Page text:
(1) Case 1: Active and reactive power tracking: The reference of active and reactive power changes at s, s and restores to the original value at s, while DC voltage is regulated at the rated value kV. The system responses obtained under the HIL test and simulation are compared by Figure 12, which shows that the HIL test has almost the same results as that of the simulation.
(2) Case 2: 5-cycle line-line-line-ground (LLLG) fault at AC bus 1. A 5-cycle LLLG fault occurs at AC bus 1 when s. Figure 13 demonstrates that the system can be rapidly restored and the system responses obtained by the HIL test is similar to that of simulation.
(3) Case 3: Weak AC grid connection: The same voltage variation is applied between 0.87 and 2.45 s. It can be readily seen from Figure 14 that the results of the HIL test and simulation match very well.
The difference of the obtained results between the HIL test and simulation is possibly due to the following two reasons:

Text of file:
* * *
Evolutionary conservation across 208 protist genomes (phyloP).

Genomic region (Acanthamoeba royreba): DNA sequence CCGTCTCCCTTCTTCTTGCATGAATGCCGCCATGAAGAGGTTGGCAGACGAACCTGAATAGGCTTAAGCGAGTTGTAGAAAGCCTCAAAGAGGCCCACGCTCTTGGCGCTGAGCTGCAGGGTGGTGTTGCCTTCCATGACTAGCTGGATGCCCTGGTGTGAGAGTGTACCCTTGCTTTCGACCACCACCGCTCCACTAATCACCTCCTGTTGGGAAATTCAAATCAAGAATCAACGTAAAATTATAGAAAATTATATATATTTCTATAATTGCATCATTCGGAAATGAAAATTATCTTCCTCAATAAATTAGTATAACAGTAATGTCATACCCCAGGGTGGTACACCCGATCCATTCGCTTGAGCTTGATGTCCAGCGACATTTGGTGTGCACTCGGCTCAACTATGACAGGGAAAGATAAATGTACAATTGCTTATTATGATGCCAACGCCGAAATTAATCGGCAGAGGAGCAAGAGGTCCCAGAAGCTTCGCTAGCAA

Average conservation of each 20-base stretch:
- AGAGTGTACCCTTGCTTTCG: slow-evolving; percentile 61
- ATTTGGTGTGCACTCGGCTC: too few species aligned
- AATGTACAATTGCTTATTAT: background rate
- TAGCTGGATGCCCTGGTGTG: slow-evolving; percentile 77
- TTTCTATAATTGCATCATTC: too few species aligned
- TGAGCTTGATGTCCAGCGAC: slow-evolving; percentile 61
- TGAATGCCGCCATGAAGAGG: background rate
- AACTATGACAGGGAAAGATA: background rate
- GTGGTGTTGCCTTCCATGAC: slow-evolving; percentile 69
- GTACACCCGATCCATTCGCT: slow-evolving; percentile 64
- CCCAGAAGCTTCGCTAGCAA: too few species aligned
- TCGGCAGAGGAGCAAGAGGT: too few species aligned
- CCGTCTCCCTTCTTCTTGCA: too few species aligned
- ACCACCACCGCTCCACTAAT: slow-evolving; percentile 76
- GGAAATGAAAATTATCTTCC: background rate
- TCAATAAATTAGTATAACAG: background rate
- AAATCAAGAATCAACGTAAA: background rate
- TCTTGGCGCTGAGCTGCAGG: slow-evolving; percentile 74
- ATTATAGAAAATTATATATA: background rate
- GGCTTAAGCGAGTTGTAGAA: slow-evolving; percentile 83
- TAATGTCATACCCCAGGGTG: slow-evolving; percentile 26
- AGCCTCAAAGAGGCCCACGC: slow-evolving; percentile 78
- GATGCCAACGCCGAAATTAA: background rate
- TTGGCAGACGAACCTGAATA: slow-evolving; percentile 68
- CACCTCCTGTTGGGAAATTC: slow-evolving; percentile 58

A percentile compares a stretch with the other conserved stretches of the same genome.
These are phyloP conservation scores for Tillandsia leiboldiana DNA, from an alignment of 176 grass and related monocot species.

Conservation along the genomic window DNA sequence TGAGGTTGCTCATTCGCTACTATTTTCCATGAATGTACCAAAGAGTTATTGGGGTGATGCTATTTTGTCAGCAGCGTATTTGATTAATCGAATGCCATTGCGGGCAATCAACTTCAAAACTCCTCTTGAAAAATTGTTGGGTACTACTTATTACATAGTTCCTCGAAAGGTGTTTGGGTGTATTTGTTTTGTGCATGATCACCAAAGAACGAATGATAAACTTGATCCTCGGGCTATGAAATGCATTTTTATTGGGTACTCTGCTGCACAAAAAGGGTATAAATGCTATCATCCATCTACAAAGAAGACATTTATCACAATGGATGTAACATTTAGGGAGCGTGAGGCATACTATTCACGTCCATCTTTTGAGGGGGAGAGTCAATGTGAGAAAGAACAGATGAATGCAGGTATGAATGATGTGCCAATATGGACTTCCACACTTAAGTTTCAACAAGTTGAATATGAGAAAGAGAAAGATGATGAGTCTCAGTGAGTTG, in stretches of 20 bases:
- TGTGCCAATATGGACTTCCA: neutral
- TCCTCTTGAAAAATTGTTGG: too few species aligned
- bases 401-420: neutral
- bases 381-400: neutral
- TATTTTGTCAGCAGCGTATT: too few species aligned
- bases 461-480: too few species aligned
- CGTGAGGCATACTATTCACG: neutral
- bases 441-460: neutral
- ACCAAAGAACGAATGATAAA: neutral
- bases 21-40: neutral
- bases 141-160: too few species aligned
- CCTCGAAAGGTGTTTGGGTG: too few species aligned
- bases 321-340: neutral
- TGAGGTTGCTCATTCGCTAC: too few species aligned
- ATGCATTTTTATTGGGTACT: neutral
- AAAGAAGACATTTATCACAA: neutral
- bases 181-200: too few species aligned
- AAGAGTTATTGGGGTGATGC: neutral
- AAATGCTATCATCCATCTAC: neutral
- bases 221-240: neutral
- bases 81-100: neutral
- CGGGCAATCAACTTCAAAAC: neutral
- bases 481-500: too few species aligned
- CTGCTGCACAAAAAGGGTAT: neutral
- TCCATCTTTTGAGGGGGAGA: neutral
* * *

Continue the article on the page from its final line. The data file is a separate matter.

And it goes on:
There exist measurement disturbances in the HIL test, which are, however, not taken into account in the simulation, a filter could be used to remove the measurement disturbances, thus the control performance can be improved.
The sampling frequency of VSC-HVDC model and POSMC is the same in simulation (kHz) as they are implemented in Matlab of the same computer. In contrast, the sampling frequency of VSC-HVDC model (kHz) is significantly increased in the HIL test to make VSC-HVDC model as close to the real plant as possible. Note the sampling frequency of POSMC remains the same (kHz) due to the sampling limit of the practical controller.